Sunday, August 26, 2018

Sketch - G1 Gears Fanart

Autobot Gears
The Transformers, Hasbro Industries, Inc., 1984

Micro Robot Car 4WD Offroad
Microman Micro Change, Takara Co., Ltd., 1983

Japan 1983 Release

Wednesday, August 22, 2018

The Bumblejumper Question

One of the fascinating mysteries of the G1 Transformers toyline surrounds the so called 'Bumblejumper' figure that appeared briefly on Cliffjumper cards in 1984.

Micro Change Mazda Familia 1500XG (left)
Transformers 'Bumblejumper' (right)

I'll discuss my thoughts on the figure in the context of my previous entries on toy hallmarks.

'Bumblejumper' is the fandom ascribed name to the G1 appearance of the Micro Change Microrobot Car - Mazda Familia 1500XG. The figure is understood now to have only appeared on Cliffjumper cards in the color yellow, even though the name originated from the misconception that he appeared on Bumblebee and Cliffjumper cards equally. He was only ever a prerub and only came packed on ™ cards in car mode. It is important to note, for reason that become clear in this article, that Bumblejumper only ever appeared with the dated Takara-only copyright notice (stamp) on the underside.

'Bumblejumper' on Cliffjumper card (ASST 5700)

The Micro Change Microrobot Car figures (that originated the original six Transformers Minibots) were first released in Japan in 1983, in two types of packaging:
  • Large 'Coffin' box (1st release)(Bot mode) - where the Mazda came in Red, Yellow and Blue
  • Small box (2nd release)(Car mode) - where the Mazda came in Red and Yellow
I will digress further at this point to state that the Mazda figure was licensed by Hasbro Bradley as 'Sedan' to Estrela, for their Brazilian Transformers 'Robocar' line, that included the original six minibots, with the exception of Huffer who was replaced by Bumblejumper. With this release, it surfaced that a character artwork of the figure in a white color-scheme existed, in the hallmark style of artist Mark Watts, who was responsible for of 1984's minibot artwork. However, Mark has never laid claim to this artwork and it is possible that it is a bespoke piece organised by Estrela itself.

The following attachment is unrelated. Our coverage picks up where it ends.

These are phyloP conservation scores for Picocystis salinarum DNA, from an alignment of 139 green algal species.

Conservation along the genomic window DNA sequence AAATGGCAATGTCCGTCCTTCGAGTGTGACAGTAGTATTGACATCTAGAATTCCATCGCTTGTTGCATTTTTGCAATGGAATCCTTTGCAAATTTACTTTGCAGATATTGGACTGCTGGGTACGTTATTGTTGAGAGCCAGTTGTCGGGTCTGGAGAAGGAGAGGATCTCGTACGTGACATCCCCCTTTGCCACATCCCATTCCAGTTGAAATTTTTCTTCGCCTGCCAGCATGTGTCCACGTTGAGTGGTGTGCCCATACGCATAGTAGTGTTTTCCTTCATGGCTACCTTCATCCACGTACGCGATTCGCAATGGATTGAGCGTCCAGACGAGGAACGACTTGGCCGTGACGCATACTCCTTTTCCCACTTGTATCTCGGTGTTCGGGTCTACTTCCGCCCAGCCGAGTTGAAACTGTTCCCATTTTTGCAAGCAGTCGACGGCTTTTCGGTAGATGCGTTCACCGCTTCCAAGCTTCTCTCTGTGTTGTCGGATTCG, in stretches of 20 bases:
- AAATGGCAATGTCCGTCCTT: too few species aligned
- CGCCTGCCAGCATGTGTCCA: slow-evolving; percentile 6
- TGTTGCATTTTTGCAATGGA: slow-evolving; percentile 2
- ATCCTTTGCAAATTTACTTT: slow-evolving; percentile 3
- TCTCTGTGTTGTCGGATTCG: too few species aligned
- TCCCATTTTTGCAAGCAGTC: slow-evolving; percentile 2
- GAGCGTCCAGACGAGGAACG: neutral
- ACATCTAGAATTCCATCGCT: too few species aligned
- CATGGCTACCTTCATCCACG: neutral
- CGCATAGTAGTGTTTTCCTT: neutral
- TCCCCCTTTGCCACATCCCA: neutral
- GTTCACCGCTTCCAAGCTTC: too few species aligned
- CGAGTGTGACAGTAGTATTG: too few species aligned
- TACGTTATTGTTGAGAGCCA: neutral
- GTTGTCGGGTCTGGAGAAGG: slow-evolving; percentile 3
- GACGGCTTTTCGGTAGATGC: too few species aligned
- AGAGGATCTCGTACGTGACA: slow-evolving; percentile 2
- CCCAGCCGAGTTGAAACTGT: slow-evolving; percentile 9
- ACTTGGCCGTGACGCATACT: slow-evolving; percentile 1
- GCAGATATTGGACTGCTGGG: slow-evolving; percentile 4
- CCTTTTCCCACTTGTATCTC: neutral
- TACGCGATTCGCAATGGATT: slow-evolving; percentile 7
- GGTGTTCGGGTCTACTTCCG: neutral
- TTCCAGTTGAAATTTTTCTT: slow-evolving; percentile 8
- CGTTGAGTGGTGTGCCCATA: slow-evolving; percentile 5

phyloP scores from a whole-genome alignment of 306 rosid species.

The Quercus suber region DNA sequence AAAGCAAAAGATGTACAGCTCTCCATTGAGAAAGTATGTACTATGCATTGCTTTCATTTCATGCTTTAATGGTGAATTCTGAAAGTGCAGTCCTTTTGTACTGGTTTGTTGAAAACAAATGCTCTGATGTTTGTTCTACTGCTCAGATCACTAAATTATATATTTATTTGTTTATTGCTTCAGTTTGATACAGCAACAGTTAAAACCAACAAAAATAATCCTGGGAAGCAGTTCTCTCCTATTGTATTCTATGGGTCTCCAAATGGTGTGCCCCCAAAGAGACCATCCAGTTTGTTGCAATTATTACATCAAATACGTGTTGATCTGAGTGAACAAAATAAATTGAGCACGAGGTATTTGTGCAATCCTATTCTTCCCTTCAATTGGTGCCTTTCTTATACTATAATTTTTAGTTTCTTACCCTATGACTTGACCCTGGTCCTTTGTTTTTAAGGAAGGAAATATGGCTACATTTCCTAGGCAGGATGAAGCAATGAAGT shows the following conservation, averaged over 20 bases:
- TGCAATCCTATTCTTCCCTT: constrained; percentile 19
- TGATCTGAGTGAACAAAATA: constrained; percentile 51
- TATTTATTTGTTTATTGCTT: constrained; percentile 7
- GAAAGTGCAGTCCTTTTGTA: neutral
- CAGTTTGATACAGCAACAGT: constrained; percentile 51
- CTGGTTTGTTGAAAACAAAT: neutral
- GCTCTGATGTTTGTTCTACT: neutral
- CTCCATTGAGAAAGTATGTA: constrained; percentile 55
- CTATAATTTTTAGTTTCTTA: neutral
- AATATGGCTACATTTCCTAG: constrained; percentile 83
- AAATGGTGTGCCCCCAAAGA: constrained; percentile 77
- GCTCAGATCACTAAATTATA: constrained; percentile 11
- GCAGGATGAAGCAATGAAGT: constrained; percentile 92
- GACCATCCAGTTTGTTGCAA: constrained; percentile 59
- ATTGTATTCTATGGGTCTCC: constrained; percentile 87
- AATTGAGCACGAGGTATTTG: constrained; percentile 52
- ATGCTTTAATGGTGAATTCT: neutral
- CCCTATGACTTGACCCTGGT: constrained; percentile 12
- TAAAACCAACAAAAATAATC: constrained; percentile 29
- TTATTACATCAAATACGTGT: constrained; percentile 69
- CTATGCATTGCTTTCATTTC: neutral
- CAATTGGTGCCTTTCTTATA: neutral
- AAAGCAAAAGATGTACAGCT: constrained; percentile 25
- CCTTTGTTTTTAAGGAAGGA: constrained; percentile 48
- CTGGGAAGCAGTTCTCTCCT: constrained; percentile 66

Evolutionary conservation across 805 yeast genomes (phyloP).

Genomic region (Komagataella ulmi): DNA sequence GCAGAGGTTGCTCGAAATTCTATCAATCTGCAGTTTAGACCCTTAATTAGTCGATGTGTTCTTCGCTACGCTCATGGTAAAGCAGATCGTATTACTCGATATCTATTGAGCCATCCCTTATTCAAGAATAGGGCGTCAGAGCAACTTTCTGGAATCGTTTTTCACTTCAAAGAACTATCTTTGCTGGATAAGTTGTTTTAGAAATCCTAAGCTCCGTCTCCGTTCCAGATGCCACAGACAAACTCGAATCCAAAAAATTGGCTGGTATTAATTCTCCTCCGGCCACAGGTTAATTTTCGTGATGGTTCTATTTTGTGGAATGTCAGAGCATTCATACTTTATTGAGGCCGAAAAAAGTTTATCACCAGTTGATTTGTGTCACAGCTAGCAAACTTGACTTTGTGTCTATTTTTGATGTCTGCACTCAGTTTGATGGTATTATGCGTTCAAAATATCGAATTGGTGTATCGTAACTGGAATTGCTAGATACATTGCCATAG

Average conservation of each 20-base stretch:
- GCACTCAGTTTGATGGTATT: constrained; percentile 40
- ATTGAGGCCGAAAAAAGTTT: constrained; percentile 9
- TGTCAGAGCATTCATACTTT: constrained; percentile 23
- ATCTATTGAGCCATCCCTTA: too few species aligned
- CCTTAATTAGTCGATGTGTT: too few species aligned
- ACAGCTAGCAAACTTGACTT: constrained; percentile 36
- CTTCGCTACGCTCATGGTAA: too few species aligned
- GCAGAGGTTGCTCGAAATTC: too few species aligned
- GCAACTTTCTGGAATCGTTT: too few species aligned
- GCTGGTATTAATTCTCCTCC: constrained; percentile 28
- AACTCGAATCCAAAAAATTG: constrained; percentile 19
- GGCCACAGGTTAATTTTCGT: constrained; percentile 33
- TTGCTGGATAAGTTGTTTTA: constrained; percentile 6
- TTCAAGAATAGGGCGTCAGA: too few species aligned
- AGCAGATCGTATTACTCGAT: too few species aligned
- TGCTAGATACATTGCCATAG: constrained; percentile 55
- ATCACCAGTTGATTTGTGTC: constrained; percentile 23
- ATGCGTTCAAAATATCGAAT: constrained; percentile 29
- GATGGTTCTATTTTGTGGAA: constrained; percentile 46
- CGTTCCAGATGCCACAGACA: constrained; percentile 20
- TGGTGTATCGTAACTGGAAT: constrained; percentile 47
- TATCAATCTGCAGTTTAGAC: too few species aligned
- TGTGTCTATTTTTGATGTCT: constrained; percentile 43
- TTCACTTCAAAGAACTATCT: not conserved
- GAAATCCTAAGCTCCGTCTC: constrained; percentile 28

Brazilian Estrela Sedan

The existence of the artwork led to speculation that Bumblejumper was intended for a Hasbro release. Consistent with the G1 artwork for Bumblebee, Bumblejumper's rendition includes the roof sticker from the Micro Change versions of the toy that was not featured on the G1 figures. A possibility is that the artist was given Micro Change references or samples by Hasbro to create artwork from, very early in the development of the product line. Alternatively, as the Sedan artwork does not allow any room for inclusion of the Autobot insignia, and all of Mark's art feature this, this piece may well have not been produced at Hasbro's direction, and thus was never intended for inclusion in the G1 toyline, and is in fact an original Estrela piece.

If the figure was planned for inclusion in the toyline, it appears to have never made it further than a consideration at worst and an artwork at best. Hasbro obviously had the option to select the figure from the Micro Change catalog, however, by the time the toyline was unveiled at the 1984 Toy Fair, six figures has been decided upon - Bumblebee, Cliffjumper, Huffer, Gears, Brawn and Windcharger - and they were to appear four apiece in the 5700 assortment case containing 24 figures. This left no room nor need for a seventh figure. Perhaps the figure was too similar to Cliffjumper to be worth developing further as a catalog figure at that price point, and thus his characterization was never fully developed or committed to the comic and cartoon canon (which were marketing tools to sell the toys). Instead, Hasbro gave the impression of a larger minibot line by simply including red and yellow variants of both Bee and Cliff, which would have been two apiece per case. These ratios were maintained in the 5709 assortment that introduced rubsigns and minispy companions.

Hasbro Toy Fair Catalog 1984